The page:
“Prior to (attending) BJU, I had never really thought that much about my own involvement in missions,” said Dr. Neal Cushman, who was appointed dean of BJU Seminary this summer. “(But) as a (BJU) freshman, I was in (either) a student body or missions chapel, and during that service, the Lord just really impressed on my heart the need for missions, and I felt compelled personally to respond to that.”
As he regularly prayed for European missionaries at Mission Prayer Band (now Missions Advance), Cushman felt led to serve in Germany, even though the Berlin Wall divided Europe at the time. To prepare for this goal, “I read who was there and some of the needs (being met), … I took German, and I was trying to look for a way to go on a team so I could get some hands-on, experiential training,” he explained. “(However), at that point no one that I knew of was taking any teams to any part of Europe.”
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Then his roommate told him that a team was going to Nova Scotia, where many Europeans had settled. Cushman met with the team leader, BJU faculty member Nelson McGeoch, who had begun taking teams there a year or two before. “He would take students in a directed missionary training program that would last about 10 weeks in the summer,” Cushman said. “I would be exposed to new church plants and children’s work (as well as) day camps, overnight camps, radio broadcast (and) evangelistic outreach work.”
Cushman decided to go on the trip, and it changed him. “The Lord really got a hold of my life,” he said. “I think that one of the biggest things was that I … saw for the first time that God could use me, an imperfect vessel … in his work.”
Starting a Camp
On the last day of the trip, McGeoch and a local pastor asked Cushman if he would be interested in returning to start a youth camp on an 88-acre property the church owned 200 miles away. After praying about it for a few weeks, Cushman agreed, provided he could collaborate with a friend from his home church.
The next summer, he and his friend returned to Nova Scotia and began preparing for one day camp and one boys’ overnight camp. “There was a 100-year-old house on the property that was bat infested, it was tilting, it leaked everywhere and there was no way to cook food or anything, so we had to get all those things in order,” Cushman said. He and his friend did almost all the work themselves.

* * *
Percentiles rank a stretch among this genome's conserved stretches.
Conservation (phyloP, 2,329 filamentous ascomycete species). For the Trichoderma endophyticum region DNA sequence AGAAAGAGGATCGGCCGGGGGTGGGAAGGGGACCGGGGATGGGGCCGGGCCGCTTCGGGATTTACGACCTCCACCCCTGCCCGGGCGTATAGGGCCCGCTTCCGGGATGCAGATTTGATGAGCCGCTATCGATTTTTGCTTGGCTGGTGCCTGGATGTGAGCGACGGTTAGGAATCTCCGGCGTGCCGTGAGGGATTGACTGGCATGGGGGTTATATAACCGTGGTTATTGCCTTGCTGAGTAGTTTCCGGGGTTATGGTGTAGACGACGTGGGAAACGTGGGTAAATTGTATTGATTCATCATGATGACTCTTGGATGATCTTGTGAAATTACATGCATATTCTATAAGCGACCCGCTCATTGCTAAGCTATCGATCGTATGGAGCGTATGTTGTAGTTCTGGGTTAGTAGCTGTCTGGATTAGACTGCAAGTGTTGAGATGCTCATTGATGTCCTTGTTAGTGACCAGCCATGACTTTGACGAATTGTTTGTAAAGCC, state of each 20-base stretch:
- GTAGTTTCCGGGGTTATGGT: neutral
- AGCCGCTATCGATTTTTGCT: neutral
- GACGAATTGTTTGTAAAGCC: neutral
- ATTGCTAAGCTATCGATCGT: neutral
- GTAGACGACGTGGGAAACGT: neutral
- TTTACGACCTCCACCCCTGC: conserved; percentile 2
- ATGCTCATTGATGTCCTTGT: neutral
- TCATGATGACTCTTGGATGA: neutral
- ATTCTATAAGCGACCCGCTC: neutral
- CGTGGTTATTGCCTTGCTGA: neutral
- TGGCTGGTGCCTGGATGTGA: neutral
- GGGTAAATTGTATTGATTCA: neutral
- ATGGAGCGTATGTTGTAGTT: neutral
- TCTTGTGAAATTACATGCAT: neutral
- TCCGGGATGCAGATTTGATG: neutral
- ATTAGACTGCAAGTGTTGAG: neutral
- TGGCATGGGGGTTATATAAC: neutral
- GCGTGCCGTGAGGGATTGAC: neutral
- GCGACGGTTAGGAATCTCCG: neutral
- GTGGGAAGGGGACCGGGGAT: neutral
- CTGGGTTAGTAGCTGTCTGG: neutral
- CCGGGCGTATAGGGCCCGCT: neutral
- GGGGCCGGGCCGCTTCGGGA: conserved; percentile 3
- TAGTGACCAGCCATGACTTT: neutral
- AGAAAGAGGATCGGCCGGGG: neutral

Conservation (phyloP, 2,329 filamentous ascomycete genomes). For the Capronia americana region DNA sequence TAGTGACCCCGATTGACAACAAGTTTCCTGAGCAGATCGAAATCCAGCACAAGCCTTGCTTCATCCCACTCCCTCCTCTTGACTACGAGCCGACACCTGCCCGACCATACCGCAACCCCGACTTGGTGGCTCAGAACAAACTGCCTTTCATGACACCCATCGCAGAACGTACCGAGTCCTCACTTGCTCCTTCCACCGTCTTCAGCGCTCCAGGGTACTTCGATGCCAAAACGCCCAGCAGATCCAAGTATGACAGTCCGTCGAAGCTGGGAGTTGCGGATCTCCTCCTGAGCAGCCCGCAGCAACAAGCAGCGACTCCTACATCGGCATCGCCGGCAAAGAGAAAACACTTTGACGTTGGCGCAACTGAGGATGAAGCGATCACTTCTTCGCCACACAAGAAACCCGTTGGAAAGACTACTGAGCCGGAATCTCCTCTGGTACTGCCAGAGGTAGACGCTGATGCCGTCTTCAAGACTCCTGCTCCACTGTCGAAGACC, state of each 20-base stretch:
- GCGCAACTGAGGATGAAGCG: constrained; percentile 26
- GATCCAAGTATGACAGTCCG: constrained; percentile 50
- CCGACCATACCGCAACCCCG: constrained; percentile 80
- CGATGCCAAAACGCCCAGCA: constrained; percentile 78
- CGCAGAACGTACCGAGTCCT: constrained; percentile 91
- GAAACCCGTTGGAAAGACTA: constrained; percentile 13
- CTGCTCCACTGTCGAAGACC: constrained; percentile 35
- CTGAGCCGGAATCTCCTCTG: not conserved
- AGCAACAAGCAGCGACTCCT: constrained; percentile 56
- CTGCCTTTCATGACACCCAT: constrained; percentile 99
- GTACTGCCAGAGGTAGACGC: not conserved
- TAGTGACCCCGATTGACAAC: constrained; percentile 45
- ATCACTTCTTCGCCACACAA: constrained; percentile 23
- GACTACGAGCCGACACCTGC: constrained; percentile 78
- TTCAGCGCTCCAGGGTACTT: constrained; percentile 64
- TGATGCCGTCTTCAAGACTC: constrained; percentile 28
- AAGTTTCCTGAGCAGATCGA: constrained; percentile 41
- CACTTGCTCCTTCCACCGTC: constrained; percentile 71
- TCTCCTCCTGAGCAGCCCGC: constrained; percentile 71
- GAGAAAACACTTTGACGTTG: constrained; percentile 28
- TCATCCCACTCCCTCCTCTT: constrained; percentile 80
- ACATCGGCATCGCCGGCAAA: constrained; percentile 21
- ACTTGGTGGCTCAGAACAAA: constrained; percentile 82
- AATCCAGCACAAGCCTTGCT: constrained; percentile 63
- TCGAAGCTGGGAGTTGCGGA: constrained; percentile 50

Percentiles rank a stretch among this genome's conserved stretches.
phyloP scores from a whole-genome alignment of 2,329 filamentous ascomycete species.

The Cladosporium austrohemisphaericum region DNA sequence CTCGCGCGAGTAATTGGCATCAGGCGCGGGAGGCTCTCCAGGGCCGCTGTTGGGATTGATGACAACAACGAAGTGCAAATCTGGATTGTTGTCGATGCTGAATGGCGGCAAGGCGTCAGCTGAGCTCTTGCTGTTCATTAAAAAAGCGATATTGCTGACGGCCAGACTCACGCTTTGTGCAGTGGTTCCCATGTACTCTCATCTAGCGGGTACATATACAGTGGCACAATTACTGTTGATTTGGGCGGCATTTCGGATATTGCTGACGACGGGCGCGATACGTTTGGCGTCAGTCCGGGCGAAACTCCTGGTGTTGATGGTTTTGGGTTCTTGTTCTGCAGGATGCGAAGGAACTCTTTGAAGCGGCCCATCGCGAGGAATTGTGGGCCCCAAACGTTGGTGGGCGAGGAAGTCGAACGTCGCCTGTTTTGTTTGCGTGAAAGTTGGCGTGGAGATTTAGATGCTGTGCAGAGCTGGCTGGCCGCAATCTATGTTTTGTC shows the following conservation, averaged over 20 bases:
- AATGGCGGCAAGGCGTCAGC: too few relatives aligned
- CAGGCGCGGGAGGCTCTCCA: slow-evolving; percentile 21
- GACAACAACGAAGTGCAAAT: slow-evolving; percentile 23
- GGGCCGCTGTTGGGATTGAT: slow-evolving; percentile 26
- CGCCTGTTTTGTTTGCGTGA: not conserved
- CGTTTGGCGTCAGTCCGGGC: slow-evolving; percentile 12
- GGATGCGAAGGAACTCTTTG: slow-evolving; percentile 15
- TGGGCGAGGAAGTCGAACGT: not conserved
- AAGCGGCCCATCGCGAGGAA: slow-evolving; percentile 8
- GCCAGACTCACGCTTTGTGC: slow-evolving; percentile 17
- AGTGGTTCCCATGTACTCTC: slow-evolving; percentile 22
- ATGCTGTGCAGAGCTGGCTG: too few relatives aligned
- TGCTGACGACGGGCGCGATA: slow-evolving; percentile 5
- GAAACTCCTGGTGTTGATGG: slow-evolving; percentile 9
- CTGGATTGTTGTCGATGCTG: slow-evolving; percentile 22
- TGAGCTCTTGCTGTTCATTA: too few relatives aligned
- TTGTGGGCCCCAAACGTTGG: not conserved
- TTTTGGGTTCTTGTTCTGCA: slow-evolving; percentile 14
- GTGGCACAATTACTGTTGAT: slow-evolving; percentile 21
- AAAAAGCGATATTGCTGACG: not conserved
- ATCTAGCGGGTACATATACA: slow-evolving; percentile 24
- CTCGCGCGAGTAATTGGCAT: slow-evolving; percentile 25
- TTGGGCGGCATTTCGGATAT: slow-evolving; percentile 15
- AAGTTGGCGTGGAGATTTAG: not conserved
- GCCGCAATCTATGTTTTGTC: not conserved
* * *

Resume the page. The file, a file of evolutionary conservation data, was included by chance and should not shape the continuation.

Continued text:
Once they had made the repairs to the property, they were ready for the overnight camp. Said Cushman: “We had been out in the fishing villages looking for campers, basically going door to door recruiting campers, giving flyers, encouraging boys to come to the camp. Everybody kind of knew us, they knew what we were doing down there, but they were maybe kind of suspicious of (the camp).
“So, on Monday morning, the day that camp was supposed to start … not a single soul showed up. I said to my friend who worked with me, … ‘This is unacceptable. We can’t have camp with no campers.’ So … our only source of transportation was a BJU school bus that we were allowed to use for the summer … (and) I said, ‘Let’s go find some campers.’ … We went back to those same houses and we said, ‘You know, (we) know $15 for a week of camp (is) a lot of money, but you can come for free if you want to.’ By the end of the day, we had 15 boys on the bus with their sleeping bags and their gear.”
Moving to Nova Scotia
After spending subsequent summers leading the camp during his undergraduate years, Cushman began to feel God calling him to serve in Nova Scotia permanently.
“(I got) involved like that, and the Lord started to kind of cement in my mind and my fiancé’s — we got married in the middle of our senior year — that this was really where the Lord wanted us,” he said. After he finished his master’s degree and they raised full-time support, the Cushmans moved to Nova Scotia to plant churches and lead camps.
Transitioning to Northland
While the Cushmans were on their first furlough, Cushman wanted to visit Dr. Les Ollila — president of Northland International University (then Northland Baptist Bible College) — whom he had not seen for at least six years. Cushman explained, “(He was) my youth pastor growing up … and when my dad died (when I was 16) … I was really floundering. That’s when Les Ollila really reached out to me even more, and I began to read my Bible and to pray and really grow for the first time in my life, even though I was saved when I was younger.”